Fig. 1
figure 1

Known stratified Lower and Upper Palaeolithic sites in Kazakhstan, illustrated in relation to the major topography of the study areas. 1) Qoshqorgan-Shoqtas complex. 2) Valikhanova, 3) Maibulaq, 4) Rahat, 5) Ushbulaq, 6) Shul’binka. Data sources: Global Administrative areas (GADM) (Hijmans 2012), vector and raster map data from Natural Earth (www.naturalearthdata.com) and Shuttle Radar Topography Mission (SRTM) Version 4 (Jarvis et al. 2008)

Fig. 2
figure 2

Distribution of chert and jasper in the Qaratau range shown in relation with stratified Palaeolithic sites and raw material outcrops discovered during the survey. 1) Usiktas and 2) Yntaly raw material outcrops. Data sources: Global Administrative areas (GADM) (Hijmans 2012), vector and raster map data from Natural Earth (www.naturalearthdata.com) and Shuttle Radar Topography Mission (SRTM) Version 4 (Jarvis et al. 2008). Including Mineral deposits database (Seltmann et al. 2014)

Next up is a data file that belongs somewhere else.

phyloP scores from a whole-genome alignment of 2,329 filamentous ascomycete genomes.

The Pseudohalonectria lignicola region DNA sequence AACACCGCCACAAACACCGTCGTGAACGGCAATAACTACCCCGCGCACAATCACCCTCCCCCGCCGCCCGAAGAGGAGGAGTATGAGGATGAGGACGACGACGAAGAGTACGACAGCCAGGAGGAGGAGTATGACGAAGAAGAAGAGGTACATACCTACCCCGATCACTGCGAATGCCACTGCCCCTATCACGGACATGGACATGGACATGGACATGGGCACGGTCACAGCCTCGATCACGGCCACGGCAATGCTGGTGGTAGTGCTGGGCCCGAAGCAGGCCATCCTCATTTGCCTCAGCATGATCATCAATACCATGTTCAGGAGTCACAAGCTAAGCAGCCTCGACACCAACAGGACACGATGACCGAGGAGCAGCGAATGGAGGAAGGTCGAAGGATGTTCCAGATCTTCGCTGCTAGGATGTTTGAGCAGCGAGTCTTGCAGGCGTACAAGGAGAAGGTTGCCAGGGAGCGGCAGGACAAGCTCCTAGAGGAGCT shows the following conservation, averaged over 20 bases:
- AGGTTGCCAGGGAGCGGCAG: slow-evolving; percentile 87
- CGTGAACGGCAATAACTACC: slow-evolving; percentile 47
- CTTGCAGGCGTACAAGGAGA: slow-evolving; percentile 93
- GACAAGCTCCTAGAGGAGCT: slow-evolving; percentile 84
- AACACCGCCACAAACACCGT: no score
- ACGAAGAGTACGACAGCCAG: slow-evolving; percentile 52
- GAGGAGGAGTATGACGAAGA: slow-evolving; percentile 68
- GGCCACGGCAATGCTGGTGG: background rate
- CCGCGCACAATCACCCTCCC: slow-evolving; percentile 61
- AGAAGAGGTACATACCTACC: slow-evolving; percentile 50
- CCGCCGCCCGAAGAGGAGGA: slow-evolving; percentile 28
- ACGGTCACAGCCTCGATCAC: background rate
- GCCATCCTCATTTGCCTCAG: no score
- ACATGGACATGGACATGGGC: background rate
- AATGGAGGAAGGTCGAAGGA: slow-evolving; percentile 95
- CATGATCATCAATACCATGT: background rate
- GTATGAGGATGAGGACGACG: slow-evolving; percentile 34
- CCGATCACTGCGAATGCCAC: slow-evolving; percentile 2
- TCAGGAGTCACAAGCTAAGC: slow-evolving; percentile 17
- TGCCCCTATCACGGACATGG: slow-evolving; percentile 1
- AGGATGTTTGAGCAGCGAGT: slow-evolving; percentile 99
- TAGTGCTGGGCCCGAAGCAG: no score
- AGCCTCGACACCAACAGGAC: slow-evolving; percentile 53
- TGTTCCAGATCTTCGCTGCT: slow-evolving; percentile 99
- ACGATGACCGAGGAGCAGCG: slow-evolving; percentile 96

Fig. 3
figure 3

Distribution of raw materials in the Ili Alatau study area shown in relation with the stratified Palaeolithic sites of 1) Maibulaq, and 2) Rahat indicated as triangles, and raw material sources discovered during the survey 1) Tikenekti, 2) Sharyn, 3) Aqtasty and 4) Nazugum indicated as circles. Data sources: Global Administrative areas (GADM) (Hijmans 2012), vector and raster map data from Natural Earth (www.naturalearthdata.com) and Shuttle Radar Topography Mission (SRTM) Version 4 (Jarvis et al. 2008). Including Mineral deposits database (Seltmann et al. 2014)